Showing posts with label Appetizers. Show all posts
Showing posts with label Appetizers. Show all posts

Saturday, January 14, 2012

Shrimp Coconut Soup


You can't see the shrimp in this picture, but it's in there. This soup is my ultimate comfort food on gloomy days.

For measurements and the list of ingredients for the recipe, please refer to Entertaining From an Ethnic Indian Kitchen.   


Prep: Peel and de-vein the shrimp.  Save the shells for the stock. While the stock is being made, refrigerate the shrimp to be used in the soup.  Once the stock is done, proceed with making the soup.  

Shrimp Stock: Place shrimp shells, onions, carrots, green chilies, ginger, curry leaves, water and salt in a medium stock-pot.  Bring it to a boil over medium high heat.  Reduce heat and simmer for 25 - 30 minutes.  

Strain the stock into a bowl using a mesh strainer.  

Shrimp Soup: Heat oil in a medium saucepan over medium high heat.  When the oil is hot, add cumin seeds.  Once the cumin seeds sizzle, add curry leaves.  When the curry leaves are crisp, add onion paste and green chilies.   Fry the onion paste until light golden, while stirring constantly.  

Add ginger, coriander powder, turmeric and salt and fry for 2 minutes.  Add pureed tomatoes and cook for another 5 minutes or until sauce is thick.



  Add shrimp and cook until the shrimp turns pink. 
 

Stir in the shrimp stock, coconut milk and bring it to a boil. Reduce heat to medium and simmer for 5 - 10 minutes and stir in lime juice.  



Season to taste.  Garnish soup with green onions and cilantro. 


For more recipes, table setting ideas and gardening tips from the author of Entertaining From an Ethnic Indian Kitchen, check out Komali Nunna's blog.    

Saturday, May 7, 2011

Carrot Salad


This refreshing salad is popularly known as cachumbar in the state of Maharastra. It is a feast to the eyes as well as to the palate.

Recipe provided courtesy of Entertaining From an Ethnic Indian Kitchen.

Ingredients
  • 1/3 cup mung dal
  • 2 cups grated carrots
  • 1/3 cup coarsely grated fresh coconut
  • 1/3 cup grated raw mango (optional)
  • 2 tablespoons oil
  • 2 dry whole red chilies such as chile de arbol
  • 1 teaspoon black mustard seeds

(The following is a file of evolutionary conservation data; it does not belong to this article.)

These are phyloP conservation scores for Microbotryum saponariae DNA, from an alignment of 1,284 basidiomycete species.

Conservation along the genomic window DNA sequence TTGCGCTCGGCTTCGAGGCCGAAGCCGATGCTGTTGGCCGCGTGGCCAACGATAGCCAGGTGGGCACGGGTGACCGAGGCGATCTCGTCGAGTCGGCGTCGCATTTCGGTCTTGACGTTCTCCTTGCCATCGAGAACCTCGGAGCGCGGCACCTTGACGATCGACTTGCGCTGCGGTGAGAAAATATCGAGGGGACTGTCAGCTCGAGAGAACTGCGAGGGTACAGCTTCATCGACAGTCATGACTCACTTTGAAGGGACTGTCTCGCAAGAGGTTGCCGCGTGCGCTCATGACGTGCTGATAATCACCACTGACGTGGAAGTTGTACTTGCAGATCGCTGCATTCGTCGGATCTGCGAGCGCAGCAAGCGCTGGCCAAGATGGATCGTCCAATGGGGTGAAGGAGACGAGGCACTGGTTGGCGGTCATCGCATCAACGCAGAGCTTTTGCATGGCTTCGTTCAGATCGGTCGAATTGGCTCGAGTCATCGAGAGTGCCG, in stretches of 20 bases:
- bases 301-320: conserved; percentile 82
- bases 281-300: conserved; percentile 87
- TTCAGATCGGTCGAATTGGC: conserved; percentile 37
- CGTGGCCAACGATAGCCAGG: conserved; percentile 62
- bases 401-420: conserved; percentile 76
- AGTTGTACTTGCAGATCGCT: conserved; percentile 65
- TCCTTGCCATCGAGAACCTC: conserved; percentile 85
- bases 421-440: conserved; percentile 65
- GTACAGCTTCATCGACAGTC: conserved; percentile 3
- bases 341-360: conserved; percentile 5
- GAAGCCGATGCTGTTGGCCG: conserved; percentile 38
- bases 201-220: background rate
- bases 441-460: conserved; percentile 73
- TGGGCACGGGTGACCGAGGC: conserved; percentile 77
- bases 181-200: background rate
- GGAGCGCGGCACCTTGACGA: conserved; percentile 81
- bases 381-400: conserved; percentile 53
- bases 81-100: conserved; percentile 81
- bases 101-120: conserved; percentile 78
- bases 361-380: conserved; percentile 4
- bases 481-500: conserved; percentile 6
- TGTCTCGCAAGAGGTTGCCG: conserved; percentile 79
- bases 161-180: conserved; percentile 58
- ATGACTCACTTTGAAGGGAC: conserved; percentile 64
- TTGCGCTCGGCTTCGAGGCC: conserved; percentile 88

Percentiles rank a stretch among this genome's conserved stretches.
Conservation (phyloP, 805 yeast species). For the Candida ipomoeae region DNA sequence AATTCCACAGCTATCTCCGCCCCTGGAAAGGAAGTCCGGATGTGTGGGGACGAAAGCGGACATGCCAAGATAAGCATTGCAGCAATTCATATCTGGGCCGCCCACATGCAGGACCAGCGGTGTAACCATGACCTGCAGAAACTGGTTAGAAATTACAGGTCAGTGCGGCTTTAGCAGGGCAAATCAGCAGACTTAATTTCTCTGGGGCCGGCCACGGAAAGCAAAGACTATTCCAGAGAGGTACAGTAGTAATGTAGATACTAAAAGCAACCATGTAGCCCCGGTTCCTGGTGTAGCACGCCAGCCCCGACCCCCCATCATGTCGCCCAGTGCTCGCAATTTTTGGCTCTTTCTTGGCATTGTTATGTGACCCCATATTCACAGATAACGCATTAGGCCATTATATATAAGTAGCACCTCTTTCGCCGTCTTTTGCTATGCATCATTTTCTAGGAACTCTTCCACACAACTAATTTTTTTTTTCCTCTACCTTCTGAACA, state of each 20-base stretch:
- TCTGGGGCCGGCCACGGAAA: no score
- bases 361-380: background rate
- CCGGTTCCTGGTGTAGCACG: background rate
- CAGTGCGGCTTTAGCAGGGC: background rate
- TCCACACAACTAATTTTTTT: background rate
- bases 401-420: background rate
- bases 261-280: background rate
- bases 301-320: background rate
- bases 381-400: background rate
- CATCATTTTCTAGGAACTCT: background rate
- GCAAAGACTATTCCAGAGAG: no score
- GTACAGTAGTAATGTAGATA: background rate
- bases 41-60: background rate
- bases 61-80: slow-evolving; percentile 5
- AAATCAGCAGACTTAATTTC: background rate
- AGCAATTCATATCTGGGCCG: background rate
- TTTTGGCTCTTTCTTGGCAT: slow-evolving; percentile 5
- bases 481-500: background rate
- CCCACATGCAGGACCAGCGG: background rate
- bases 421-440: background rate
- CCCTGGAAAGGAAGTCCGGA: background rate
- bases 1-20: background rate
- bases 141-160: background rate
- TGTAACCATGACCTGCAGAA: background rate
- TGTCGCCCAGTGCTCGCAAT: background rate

• 1-2 tablespoons lime juice
  • 1 teaspoon salt or to taste
  • 1/2 cup cilantro leaves
Soak dal in 2 cups of boiling water for 3 hours, and then drain.


Note: While the mung dal is soaking, grate all the other ingredients for the salad.

Combine dal, carrots, coconut and mango (if you are using it) in a salad bowl.

Note: Frozen coarsely grated fresh coconut can be bought in the freezer section of an Indian supermarket.

Heat oil in a small saucepan over medium heat. When the oil is hot add chilies. When the chilies start turn  dark, add mustard seeds and cover until the spluttering subsides. Remove from the heat and pour it over the carrot mixture along with lime juice and salt.


Gently toss to combine. Season to taste. Garnish with cilantro leaves.


Note: If you are using a raw mango, you can adjust the amount of lime juice depending on the sourness of the mango.

If you need more guidance with this recipe, check out the step by step video made by Komali Nunna.



For more recipes, table setting ideas and gardening tips from the author of Entertaining From an Ethnic Indian Kitchen, check out Komali Nunna's blog. 

Saturday, April 23, 2011

Chicken Tikka

This is a crowd-pleasing appetizer to serve at parties. If you are feeling ambitious, you can take it one step further to make chicken tikka masala, the curry version of this recipe.

For measurements and the list of ingredients for the recipe, please refer to Entertaining From an Ethnic Indian Kitchen.    


Cut chicken into 2-inch cubes. 

Notes
  • Cut off as much fat as possible.
  • If you are going on to make chicken tikka masala, cut the pieces into smaller cubes so that they will cook faster on the stove.
Alternative: Use chicken thighs instead of chicken breasts. This will result in more tender chicken pieces. 

Mix lime juice, salt, cayenne, strained yogurt, cream, ginger garlic paste, garam masala powder, paprika, and food coloring for the marinade.
Add chicken cubes to the marinade and mix thoroughly to make sure all the pieces are coated completely.
Cover with plastic wrap or transfer to a sealed tupperware container and marinate in the refrigerator for 4-12 hours.


Note: If you are using bamboo skewers, make sure to soak them in water for 1/2 an hour.


Preheat oven to 375 F. Thread chicken pieces onto the skewers. Place them on a baking sheet lined with a metal rack.
Transfer them to the oven and roast for 20-25 minutes. As soon as you remove pieces from the oven, baste them with ghee.
Serve with lime wedges.


For more recipes, table setting ideas and gardening tips from the author of Entertaining From an Ethnic Indian Kitchen, check out Komali Nunna's blog. 
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